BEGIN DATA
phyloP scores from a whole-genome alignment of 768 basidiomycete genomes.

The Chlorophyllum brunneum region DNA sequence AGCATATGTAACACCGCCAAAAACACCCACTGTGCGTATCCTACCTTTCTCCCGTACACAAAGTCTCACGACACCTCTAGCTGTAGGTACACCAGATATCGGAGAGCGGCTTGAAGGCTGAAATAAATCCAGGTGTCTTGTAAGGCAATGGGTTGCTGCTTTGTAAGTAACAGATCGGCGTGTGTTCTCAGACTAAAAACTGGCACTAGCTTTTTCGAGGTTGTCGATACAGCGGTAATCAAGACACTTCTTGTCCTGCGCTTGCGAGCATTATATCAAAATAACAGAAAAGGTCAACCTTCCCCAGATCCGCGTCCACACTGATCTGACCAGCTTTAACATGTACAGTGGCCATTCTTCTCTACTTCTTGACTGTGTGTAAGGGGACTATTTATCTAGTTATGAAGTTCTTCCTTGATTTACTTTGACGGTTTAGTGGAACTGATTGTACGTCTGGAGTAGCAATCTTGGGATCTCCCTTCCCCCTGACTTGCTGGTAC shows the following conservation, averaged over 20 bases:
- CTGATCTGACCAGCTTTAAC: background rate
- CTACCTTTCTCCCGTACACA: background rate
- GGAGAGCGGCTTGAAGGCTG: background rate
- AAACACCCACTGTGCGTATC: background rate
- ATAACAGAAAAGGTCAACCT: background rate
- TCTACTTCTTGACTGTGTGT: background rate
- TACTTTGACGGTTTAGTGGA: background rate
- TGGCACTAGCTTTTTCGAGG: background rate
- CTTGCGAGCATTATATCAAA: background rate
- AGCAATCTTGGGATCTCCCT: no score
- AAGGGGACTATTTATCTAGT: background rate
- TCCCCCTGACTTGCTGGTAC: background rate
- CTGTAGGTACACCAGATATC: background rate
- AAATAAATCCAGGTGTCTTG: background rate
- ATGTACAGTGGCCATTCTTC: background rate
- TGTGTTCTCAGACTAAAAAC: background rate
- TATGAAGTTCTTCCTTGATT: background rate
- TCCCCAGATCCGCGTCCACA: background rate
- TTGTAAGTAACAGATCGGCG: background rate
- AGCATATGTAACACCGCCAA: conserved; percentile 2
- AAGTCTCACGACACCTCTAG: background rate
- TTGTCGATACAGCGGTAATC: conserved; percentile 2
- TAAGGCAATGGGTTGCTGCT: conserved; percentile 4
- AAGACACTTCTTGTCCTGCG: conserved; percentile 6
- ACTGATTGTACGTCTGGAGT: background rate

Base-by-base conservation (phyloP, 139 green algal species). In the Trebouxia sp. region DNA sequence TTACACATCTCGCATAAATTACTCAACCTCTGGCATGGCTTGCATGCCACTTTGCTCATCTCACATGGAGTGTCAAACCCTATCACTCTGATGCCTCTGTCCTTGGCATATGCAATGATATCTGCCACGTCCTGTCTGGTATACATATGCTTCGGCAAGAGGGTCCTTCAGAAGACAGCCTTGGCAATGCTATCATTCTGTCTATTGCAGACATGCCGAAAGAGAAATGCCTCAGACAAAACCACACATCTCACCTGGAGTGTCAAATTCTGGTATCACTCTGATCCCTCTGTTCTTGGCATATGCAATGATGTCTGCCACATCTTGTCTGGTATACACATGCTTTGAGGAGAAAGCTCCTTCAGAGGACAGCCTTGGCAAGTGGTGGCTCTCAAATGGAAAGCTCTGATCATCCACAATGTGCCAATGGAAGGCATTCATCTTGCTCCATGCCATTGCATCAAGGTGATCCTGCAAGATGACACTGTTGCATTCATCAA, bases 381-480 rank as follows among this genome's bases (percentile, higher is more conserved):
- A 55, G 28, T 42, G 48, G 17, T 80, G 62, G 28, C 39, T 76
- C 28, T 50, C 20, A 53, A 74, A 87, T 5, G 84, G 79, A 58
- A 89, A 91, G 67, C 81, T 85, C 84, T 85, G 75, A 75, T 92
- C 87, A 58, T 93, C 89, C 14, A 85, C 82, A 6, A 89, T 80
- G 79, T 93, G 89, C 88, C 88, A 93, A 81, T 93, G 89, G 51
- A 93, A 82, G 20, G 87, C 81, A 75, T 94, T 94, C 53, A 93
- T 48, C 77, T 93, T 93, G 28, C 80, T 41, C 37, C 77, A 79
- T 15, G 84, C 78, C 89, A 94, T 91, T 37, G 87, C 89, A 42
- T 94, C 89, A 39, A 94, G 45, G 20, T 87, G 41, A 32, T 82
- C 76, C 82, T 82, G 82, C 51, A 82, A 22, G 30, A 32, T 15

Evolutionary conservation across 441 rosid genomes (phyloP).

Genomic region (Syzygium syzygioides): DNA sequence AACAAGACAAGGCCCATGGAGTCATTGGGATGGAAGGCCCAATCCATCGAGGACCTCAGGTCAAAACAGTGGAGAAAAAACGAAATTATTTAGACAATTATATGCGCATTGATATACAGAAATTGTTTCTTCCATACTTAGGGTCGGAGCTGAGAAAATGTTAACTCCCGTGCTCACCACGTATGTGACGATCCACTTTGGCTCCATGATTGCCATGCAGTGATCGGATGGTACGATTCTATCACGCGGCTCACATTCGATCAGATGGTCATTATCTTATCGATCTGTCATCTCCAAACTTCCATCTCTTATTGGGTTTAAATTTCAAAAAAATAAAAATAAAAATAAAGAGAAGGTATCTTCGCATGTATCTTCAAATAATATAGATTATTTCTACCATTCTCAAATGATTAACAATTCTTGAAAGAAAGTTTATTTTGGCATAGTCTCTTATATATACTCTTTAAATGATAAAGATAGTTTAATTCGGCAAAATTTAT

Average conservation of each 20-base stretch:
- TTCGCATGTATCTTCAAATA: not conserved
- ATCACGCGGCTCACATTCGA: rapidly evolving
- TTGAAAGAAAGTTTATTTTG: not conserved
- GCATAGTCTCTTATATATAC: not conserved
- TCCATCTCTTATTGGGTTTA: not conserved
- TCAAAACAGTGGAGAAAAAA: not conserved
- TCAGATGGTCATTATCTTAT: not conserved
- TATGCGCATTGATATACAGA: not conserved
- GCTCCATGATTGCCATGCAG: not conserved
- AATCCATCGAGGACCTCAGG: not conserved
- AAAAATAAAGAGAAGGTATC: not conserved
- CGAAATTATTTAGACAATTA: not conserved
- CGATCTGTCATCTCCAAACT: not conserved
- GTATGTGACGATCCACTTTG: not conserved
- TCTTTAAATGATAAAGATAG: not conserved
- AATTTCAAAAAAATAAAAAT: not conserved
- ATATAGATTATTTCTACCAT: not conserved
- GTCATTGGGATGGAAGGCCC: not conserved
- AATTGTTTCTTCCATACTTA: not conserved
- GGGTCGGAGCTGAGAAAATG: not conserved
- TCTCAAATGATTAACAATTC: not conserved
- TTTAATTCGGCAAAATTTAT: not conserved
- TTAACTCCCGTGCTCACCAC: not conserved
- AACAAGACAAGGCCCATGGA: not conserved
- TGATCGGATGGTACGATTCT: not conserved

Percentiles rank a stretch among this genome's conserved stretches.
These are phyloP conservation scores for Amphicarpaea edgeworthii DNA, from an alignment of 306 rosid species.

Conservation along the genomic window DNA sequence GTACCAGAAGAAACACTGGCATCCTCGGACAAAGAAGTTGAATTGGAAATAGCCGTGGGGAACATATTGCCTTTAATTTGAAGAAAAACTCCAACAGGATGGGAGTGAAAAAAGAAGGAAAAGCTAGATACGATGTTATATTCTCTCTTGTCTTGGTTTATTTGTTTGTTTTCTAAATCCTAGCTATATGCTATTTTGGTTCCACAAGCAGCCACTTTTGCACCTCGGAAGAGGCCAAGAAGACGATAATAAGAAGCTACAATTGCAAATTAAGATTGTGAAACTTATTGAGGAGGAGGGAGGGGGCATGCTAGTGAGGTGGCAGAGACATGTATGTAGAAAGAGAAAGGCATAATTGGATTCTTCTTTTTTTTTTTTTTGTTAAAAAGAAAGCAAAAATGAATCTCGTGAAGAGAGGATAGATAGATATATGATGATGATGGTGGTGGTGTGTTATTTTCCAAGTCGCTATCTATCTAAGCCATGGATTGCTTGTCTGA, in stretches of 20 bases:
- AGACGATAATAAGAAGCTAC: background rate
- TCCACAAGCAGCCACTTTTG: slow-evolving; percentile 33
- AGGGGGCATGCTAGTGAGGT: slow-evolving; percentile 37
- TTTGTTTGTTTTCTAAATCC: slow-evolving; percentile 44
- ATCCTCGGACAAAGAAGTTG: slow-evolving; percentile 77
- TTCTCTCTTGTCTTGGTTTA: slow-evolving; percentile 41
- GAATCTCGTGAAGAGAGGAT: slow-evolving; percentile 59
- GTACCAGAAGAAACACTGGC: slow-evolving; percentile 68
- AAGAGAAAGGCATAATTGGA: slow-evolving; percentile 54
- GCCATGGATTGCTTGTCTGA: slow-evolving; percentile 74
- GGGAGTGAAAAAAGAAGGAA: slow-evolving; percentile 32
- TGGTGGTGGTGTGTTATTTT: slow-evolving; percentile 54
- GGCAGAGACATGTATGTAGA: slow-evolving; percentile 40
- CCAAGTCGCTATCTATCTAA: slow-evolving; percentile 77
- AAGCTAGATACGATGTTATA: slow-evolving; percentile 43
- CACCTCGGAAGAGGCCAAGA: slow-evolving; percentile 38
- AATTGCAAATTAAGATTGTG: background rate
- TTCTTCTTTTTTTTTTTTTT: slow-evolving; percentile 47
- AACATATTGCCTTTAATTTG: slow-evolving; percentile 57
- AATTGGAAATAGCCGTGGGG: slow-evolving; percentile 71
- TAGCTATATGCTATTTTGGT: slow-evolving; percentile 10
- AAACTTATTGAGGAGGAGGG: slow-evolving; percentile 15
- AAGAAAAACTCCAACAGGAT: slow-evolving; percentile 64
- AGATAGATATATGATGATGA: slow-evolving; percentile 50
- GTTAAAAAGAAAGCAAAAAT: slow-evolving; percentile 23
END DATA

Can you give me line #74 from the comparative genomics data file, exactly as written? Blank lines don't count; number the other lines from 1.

- ATCCTCGGACAAAGAAGTTG: slow-evolving; percentile 77